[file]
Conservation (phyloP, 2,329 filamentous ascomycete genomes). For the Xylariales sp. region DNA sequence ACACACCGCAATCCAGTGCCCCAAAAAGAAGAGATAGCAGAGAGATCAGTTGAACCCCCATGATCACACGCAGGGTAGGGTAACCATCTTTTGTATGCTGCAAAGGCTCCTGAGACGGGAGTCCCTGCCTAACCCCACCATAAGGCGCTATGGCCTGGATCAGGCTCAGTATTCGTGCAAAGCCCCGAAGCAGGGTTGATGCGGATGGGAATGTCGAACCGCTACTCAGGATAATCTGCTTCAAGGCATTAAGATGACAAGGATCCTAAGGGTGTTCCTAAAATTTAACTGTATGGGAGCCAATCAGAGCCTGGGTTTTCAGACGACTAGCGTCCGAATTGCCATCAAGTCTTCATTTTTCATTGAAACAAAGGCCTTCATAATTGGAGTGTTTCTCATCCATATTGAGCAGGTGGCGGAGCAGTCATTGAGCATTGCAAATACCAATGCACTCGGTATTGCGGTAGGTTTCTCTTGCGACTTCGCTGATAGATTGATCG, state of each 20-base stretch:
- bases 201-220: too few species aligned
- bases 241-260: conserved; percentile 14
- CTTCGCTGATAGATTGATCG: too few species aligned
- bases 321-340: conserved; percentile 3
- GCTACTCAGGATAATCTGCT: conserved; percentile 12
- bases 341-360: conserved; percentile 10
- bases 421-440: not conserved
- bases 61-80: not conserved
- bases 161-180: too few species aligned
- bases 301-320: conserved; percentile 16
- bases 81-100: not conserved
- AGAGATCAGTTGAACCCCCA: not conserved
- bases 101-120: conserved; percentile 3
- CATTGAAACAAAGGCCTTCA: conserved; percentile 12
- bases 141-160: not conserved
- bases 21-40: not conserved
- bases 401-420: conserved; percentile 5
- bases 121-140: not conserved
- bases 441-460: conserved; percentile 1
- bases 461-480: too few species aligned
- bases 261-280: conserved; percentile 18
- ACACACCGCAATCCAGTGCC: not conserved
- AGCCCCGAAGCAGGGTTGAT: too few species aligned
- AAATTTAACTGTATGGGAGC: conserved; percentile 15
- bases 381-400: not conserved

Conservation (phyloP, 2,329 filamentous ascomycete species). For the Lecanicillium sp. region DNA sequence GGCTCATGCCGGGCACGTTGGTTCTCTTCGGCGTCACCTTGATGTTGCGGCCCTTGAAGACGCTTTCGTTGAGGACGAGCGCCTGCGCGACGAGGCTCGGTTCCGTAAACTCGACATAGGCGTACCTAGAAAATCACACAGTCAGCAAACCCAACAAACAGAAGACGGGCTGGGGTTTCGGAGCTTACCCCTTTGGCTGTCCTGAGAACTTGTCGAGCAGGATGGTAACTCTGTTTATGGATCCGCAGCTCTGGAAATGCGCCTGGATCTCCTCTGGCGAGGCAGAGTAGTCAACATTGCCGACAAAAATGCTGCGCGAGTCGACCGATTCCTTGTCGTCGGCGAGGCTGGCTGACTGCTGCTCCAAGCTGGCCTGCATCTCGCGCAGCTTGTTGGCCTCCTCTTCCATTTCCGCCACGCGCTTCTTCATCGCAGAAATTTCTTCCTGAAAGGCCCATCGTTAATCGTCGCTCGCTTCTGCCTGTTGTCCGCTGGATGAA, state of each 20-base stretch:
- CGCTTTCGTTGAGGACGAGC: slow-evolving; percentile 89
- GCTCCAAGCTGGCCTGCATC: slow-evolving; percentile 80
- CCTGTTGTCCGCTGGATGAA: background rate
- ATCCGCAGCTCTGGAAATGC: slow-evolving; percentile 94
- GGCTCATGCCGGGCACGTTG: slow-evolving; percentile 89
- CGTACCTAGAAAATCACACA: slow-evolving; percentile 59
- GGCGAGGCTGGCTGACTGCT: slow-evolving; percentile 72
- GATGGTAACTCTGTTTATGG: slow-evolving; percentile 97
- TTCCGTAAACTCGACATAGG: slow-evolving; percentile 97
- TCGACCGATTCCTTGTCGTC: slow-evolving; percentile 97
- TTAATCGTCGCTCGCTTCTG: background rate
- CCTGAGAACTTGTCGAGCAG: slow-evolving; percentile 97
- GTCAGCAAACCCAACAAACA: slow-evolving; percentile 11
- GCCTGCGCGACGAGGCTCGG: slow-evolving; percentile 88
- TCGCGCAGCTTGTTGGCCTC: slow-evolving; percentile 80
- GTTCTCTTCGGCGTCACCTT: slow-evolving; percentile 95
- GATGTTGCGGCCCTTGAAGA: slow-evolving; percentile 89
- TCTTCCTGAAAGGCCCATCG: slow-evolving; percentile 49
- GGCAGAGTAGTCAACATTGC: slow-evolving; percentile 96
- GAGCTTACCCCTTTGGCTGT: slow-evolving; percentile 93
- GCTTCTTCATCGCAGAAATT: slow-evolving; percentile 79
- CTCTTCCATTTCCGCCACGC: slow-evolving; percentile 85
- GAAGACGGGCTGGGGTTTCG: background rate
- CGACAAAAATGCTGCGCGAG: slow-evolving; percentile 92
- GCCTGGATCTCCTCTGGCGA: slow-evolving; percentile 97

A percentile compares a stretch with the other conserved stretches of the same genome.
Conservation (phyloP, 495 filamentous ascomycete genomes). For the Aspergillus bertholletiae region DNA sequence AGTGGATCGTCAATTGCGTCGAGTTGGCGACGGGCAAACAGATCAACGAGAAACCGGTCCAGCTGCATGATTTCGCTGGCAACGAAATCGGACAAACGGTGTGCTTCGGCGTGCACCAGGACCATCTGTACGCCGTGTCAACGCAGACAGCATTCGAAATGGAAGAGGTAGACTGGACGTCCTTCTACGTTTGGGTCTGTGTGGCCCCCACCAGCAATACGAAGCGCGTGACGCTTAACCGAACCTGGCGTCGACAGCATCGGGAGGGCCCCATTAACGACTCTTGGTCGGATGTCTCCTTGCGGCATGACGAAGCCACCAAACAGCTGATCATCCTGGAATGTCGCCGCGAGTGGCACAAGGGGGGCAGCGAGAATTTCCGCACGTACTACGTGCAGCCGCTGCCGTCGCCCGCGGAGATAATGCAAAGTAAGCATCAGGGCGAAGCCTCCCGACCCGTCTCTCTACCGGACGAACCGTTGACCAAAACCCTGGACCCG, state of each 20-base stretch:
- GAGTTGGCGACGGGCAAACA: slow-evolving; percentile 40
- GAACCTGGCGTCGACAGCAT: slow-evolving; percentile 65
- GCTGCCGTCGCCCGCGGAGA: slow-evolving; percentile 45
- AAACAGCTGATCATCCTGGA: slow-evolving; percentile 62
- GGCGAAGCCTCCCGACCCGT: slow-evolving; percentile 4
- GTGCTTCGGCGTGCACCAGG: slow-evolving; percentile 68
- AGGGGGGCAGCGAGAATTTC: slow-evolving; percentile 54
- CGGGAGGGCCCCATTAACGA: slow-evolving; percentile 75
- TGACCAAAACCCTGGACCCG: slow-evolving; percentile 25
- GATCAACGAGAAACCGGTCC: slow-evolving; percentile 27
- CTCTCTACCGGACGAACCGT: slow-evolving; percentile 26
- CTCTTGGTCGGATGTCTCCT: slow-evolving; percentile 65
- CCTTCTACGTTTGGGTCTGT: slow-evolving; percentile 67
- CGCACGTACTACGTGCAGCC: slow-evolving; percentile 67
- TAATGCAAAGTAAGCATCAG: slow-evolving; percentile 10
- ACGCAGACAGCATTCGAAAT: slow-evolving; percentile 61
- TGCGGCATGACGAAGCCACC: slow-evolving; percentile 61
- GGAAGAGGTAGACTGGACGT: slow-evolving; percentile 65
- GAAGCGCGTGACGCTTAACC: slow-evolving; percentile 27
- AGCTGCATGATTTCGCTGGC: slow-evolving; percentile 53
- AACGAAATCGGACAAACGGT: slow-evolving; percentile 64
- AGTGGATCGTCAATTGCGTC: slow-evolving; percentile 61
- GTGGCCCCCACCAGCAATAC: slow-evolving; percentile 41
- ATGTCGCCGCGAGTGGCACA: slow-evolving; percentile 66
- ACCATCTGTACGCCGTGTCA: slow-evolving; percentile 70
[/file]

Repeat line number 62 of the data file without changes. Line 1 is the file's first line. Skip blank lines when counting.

- CGGGAGGGCCCCATTAACGA: slow-evolving; percentile 75